Christ the King
The Reverend Dr Michael Chandler
25 November 2001 - sermon preached at Canterbury Cathedral
'When they came to the place that is called The Skull, they crucified Jesus there with the criminals (Luke 23/33) .. And the people stood by watching... ' (v 35)
If you and I were expected to watch a crucifixion, we would be distressed and horrified even though we are entirely accustomed to violence on TV and in newspapers. The agonised shrieks of the condemned men would give way to moans and both sounds would be mixed with the distress of friends and relatives, and with the noise of the world going about its business. There would be the blood, the mess, the smell of sweat and fear and worse.
It would be difficult to exaggerate the suffering, but not difficult to overdo the description in a sermon. So, let your own mind play upon the spectacle, like 'the people [who] stood by watching'. And then remember the identity of the man in the centre, with the criminals, 'one on his right and one on his left' (Luke 23.33). Remember him in the context of what was to be written about him a few decades later. We heard one such passage a few minutes ago; here it is again: - 'He is the image of the invisible God, the firstborn of all creation; for in him all things in heaven and earth were created, things visible and invisible, ... all things were created through him and for him. He himself is before all things' (Colossians 1:15-17).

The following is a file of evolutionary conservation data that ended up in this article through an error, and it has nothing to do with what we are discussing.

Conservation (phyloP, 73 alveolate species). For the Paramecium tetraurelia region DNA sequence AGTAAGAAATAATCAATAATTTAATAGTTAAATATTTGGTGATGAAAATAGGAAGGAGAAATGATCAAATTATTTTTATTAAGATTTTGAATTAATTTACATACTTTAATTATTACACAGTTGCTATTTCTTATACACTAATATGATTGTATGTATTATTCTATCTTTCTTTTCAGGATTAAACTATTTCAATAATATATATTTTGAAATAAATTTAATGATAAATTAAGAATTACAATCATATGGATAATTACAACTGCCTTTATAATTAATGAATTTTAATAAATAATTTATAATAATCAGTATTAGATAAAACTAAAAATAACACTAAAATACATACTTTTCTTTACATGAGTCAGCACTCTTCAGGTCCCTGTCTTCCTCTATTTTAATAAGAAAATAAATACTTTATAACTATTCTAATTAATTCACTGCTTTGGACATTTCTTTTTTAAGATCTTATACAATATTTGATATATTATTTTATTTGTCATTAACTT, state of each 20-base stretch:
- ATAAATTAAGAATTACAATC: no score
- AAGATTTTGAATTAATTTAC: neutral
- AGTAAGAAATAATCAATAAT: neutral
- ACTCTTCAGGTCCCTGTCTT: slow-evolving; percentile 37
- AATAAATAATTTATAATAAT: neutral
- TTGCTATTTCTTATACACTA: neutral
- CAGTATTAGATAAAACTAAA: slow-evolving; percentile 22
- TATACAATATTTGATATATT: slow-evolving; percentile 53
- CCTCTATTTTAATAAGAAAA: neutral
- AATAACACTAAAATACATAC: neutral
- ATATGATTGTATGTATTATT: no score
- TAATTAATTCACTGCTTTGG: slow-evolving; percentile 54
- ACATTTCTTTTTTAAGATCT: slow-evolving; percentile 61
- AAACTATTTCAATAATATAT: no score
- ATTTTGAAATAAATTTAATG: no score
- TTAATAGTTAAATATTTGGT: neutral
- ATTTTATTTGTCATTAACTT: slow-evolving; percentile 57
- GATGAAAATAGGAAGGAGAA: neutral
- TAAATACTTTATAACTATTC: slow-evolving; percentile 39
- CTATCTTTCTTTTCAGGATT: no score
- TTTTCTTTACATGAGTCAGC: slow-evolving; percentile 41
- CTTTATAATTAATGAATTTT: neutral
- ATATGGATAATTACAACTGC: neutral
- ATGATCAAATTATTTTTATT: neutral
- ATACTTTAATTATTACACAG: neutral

It is one of the massive ironies of the Christian story that we have become entirely accustomed to both the realities that I have tried to describe. We read descriptions of Jesus' crucifixion without realising the horror. We read about Jesus' divinity without being disturbed by relating the two.
In reality, the crucifixion in its own right, like any atrocity, is a scandal. It is also a very real stumbling block, because of the true identity of the victim . - This is not to say that other brutal deaths are not shocking; of course they are. But with Jesus we see brutality meted out to the one person whom we believe to be divine. The victim of that particular atrocity was the man whom later generations have learned to call their Lord; the Prince of Peace, the ultimate example of the Good Shepherd called by God the Father to care for the human flock of every generation. The crucifixion of Jesus was the ultimate humiliation of human innocence because of his divinity. Without the recognition of that basic and underlying fact, the death of Jesus is merely one among a huge number of murders of good men - and there is no shortage of that crime, even in our own day.